- Yes, they can. Different additional contribution rates (capped at an additional 2.5% of an employee’s gross monthly salary) can be applied to different employees based on the company’s remuneration policy or the collective labor agreement.
Can I discontinue making the additional contribution, or change its amount?
- Yes, you can. You are free to change the additional contribution amount or discontinue paying it altogether.
- To this end, you need to submit a relevant declaration to your employer.
Is my additional contribution taxed as well?
- Your additional contributions are tax-free.
- Income tax must be deducted only from the additional contributions made by the employer.
What is the difference between a transfer withdrawal and a repayment?
- A “withdrawal” may be made at the request of an ECP participant and is available in the following cases:
- when the participant reaches 60 years of age,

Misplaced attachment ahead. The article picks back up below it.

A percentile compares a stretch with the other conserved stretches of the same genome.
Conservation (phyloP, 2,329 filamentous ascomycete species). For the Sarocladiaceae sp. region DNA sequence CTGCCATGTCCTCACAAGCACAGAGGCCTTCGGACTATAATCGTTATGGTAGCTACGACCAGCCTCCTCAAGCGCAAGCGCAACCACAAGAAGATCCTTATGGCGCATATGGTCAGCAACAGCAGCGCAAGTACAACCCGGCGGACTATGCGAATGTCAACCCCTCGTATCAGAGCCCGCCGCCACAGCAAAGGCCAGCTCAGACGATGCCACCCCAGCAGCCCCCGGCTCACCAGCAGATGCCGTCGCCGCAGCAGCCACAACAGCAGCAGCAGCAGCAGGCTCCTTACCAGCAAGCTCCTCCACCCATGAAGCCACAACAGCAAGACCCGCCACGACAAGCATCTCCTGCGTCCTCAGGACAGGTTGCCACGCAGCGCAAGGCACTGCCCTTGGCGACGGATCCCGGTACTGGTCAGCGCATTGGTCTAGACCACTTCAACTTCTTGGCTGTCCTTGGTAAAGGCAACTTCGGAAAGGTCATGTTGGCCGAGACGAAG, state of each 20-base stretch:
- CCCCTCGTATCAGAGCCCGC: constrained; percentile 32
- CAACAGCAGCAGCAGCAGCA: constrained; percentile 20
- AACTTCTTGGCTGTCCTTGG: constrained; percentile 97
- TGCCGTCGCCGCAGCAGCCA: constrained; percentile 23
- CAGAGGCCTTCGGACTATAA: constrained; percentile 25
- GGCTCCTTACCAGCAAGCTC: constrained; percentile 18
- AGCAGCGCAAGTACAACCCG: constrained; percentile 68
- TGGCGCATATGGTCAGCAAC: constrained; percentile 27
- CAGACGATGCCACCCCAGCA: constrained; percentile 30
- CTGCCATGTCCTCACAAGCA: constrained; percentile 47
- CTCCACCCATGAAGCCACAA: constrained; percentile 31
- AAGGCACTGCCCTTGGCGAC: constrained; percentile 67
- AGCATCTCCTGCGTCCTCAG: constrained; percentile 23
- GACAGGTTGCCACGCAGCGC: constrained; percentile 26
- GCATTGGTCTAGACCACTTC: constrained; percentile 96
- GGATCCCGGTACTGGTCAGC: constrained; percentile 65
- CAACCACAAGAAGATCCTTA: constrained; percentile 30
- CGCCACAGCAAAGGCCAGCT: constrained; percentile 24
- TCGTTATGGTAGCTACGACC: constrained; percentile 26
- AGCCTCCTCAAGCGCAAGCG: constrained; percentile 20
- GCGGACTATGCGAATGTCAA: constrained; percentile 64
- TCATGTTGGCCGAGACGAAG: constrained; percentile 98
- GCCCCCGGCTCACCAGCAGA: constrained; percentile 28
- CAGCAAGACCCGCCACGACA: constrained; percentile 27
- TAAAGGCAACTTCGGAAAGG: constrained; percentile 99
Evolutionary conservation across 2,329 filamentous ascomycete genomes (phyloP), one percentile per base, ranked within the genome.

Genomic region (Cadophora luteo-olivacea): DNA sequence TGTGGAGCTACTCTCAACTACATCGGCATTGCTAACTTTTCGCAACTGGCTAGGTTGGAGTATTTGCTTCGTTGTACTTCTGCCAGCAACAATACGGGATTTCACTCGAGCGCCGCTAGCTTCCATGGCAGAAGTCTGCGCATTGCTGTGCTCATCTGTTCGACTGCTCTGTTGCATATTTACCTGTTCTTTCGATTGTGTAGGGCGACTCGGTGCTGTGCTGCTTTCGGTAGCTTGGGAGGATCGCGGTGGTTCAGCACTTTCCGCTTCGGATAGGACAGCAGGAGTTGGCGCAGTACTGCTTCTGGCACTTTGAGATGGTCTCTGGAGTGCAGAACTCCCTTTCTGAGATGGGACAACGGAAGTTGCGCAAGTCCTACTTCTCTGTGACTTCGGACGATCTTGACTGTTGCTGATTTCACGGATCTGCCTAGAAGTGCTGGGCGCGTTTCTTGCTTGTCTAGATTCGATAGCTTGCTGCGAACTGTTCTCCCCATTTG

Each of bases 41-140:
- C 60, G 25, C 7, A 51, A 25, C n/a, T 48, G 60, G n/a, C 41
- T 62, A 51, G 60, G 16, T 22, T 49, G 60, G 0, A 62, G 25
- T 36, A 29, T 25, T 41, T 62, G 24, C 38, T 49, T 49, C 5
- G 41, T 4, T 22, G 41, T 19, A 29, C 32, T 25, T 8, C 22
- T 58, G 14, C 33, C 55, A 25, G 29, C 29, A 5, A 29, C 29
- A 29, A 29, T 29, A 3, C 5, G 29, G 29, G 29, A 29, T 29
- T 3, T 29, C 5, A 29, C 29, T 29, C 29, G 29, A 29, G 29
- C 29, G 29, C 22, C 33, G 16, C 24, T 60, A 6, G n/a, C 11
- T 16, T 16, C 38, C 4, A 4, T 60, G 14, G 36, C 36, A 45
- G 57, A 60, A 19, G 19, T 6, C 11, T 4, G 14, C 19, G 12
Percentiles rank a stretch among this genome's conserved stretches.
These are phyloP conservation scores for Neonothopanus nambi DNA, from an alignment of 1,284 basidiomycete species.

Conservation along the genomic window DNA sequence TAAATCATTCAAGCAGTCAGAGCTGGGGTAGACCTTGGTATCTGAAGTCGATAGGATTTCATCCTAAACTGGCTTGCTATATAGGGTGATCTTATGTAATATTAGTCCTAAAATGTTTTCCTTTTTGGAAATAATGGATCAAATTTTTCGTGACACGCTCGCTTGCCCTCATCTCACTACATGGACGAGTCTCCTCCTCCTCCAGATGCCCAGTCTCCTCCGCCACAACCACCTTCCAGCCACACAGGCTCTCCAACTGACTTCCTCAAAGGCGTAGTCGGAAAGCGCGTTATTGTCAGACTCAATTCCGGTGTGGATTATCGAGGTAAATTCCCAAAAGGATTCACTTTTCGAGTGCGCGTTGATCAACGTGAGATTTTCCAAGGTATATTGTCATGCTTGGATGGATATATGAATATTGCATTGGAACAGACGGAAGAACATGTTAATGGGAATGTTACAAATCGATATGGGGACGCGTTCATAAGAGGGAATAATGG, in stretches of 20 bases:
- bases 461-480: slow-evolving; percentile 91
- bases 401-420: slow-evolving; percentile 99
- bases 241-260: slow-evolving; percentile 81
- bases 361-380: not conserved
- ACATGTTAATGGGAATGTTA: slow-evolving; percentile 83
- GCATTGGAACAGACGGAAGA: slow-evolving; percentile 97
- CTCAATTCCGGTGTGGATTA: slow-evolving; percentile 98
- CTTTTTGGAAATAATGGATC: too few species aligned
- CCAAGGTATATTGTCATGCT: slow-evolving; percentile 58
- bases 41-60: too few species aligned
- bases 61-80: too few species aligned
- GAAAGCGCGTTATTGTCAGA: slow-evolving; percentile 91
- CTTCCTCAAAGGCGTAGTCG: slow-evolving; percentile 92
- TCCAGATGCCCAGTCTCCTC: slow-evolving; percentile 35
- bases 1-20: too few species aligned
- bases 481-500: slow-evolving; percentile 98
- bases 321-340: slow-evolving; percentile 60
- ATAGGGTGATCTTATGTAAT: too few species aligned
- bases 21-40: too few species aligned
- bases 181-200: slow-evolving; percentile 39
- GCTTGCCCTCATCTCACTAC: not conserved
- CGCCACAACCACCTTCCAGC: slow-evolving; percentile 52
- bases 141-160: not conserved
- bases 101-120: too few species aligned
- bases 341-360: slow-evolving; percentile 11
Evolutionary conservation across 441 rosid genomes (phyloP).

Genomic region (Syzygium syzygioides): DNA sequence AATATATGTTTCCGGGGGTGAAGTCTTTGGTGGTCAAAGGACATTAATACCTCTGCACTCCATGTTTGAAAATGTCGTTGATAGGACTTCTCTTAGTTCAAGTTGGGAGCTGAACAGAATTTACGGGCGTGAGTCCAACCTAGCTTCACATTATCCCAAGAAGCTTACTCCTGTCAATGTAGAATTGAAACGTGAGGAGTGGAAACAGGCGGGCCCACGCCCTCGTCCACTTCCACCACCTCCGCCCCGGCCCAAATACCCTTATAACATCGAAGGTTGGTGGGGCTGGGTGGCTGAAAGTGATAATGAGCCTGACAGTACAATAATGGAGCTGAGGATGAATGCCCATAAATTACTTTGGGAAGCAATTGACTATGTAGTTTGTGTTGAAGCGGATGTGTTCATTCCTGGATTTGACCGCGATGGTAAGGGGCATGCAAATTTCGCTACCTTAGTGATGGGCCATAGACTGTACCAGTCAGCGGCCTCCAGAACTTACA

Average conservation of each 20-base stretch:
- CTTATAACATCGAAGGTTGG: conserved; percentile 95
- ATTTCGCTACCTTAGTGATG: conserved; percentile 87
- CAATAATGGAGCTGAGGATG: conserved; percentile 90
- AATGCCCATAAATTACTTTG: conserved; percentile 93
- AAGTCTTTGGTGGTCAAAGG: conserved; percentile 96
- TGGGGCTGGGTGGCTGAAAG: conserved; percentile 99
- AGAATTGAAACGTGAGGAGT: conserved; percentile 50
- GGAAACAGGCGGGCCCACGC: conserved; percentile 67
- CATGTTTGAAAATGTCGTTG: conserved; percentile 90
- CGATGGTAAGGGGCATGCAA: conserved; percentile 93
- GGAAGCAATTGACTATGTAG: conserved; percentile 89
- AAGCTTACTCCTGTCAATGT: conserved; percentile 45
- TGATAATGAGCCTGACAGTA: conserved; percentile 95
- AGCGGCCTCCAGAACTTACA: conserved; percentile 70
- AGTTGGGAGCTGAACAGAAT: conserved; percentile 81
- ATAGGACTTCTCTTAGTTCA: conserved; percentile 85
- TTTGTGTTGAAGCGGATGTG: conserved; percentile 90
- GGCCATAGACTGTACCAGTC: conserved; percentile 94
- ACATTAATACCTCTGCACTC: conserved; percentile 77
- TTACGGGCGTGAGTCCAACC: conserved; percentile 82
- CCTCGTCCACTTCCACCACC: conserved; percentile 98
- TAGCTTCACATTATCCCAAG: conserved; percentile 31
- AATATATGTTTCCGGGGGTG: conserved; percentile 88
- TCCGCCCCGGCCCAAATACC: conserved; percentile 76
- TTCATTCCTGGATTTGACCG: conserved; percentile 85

- to cover one’s own down payment when building a house or buying an apartment, with the obligation to pay it back into the ECP within 15 years (applies only to persons under 45 years of age),
- when the participant’s spouse or child is seriously ill (up to 25% of the funds accumulated).
- A “transfer withdrawal” can be made:
- into another ECP account (e.g. when changing employer),
- into a savings or term deposit account of the participant after the participant reaches the age of 60 (provided that there is a provision in the deposit operating agreement which allows the participant to make use of the funds in the same way as in the case of a withdrawal from the ECP),
- into an Individual Retirement Account (IKE) of a deceased ECP participant’s spouse or to an Individual Retirement Account (IKE) of an authorized person,
- into an Employee Pension Program account kept for a deceased ECP participant’s spouse or for an authorized person,
- to a life insurance company (provided the participant has entered into an agreement with this company under which he or she will be entitled to a temporary or lifetime allowance after reaching the age of 60),
- into a savings term deposit or a term deposit of an ECP participant’s spouse or former spouse (in the event of divorce or marriage annulment, provided that the spouse does not have an ECP account).
- A “repayment”, in turn, is any case when funds accumulated in the ECP are taken out before reaching the age of 60, other than a “withdrawal” or “transfer withdrawal”.